What is Google’s philosophy when it comes to developing AI tools for K-12?

Technology is a vehicle to help educators be even better at what they’re doing and to help students meet their goals as well. It’s not about the technology, it’s about the technology being an invisible and ubiquitous tool that anyone can access as needed.

We do this by respecting the user. We spent hours and hours and hours talking with educators at all levels from all over the world to find out what are the needs that they have? What are the transformational opportunities that they wish for? We even sometimes call it a magic-wand wish, like if you had a magic wand, you can make one thing appear, what would it be? And then our teams try and dream up ways to make those a reality.

Is Google helping provide educators with professional development on AI?

We do that through two main ways. One: Our communities of practice bring educators together to celebrate them, elevate them, and help them elevate and celebrate each other.

The other is enabling educators by giving them training and professional learning support. We recently published two free online courses about AI: one we did in collaboration with Grow With Google and MIT RAISE [Responsible AI for Social Empowerment and Education]. That’s the generative AI for educators course. That course is product agnostic. The goal for that course is to be a zero-entry, super easily accessible course.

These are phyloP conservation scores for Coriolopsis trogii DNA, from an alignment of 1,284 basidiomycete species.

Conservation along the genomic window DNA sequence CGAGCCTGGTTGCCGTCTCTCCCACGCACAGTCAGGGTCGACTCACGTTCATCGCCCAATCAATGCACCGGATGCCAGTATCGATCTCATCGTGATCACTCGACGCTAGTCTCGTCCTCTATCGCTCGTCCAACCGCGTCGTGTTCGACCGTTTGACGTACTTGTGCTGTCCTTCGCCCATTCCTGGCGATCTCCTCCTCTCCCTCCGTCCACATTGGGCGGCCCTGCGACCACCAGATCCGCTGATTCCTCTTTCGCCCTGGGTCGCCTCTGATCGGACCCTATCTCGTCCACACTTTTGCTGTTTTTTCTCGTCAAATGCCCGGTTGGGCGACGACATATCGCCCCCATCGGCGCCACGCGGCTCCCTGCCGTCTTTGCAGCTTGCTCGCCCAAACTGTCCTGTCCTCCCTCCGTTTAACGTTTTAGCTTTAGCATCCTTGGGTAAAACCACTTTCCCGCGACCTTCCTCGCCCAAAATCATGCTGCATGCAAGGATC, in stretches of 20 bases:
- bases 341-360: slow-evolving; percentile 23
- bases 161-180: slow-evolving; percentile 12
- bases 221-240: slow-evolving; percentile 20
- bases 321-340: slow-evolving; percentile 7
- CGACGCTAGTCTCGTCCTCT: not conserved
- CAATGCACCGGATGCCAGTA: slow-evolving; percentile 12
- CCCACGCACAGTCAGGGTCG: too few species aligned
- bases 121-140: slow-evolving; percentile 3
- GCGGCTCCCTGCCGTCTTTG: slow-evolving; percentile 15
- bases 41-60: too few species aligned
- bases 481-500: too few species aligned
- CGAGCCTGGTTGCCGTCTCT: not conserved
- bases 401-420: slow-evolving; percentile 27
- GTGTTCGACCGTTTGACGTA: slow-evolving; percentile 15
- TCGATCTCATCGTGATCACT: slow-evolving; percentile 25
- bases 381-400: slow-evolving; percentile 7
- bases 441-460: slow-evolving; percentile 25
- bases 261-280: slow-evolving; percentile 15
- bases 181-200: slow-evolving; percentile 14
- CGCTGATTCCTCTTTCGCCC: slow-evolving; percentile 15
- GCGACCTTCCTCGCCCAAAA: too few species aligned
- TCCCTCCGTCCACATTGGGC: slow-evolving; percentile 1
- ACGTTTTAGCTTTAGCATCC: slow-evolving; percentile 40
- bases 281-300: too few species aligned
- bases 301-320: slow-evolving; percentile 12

The other course that we have is Getting Started with Gemini for Workspace. It is literally like, this is what this button does. This is what the feature can do. This is the power of it. This is how you access it.

We also have a series on YouTube Shorts with our Google for Education champions. These are our most energized, passionate, imaginative, creative educators around the world that create these YouTube Short videos of how we might use AI.

Some educators are worried AI could degrade the critical thinking skills of students and teachers. They also say the human touch is better than AI. What’s your response to that?

When I hear educators say that there’s a fear of AI, or that the concern is that AI will replace humans or that AI will bring down the human or creativity level, I hear you. I thought that, too. I felt that, also.

When I dig into my use of AI and I talk to more people, what I’m finding is that it’s actually enhancing my humanity. It’s elevating my creativity. The reason for that is, I found that I spend so much of my time doing rote tasks that I don’t get to the creative part of my brain, at a creative part of my work product, because I’m doing all the other pieces.

For an educator, you’re spending all day grading papers, coming up with that one slightly different version of this lesson plan. But imagine you could have AI cut through all the work, and then give you a prompt once your brain is fried and you have that writer’s block, it becomes almost like that spaghetti-at-the-wall thought partner.

So, in a lot of ways, I have become a more creative, more human version of myself, because I’ve left all of the robotic tasks to AI, and then asked AI to help instigate my creativity so that I can go further with it.

Some teachers say AI doesn’t make their jobs easier because it’s more effort to rethink assignments and to double check the work of the generative tool. What do you think?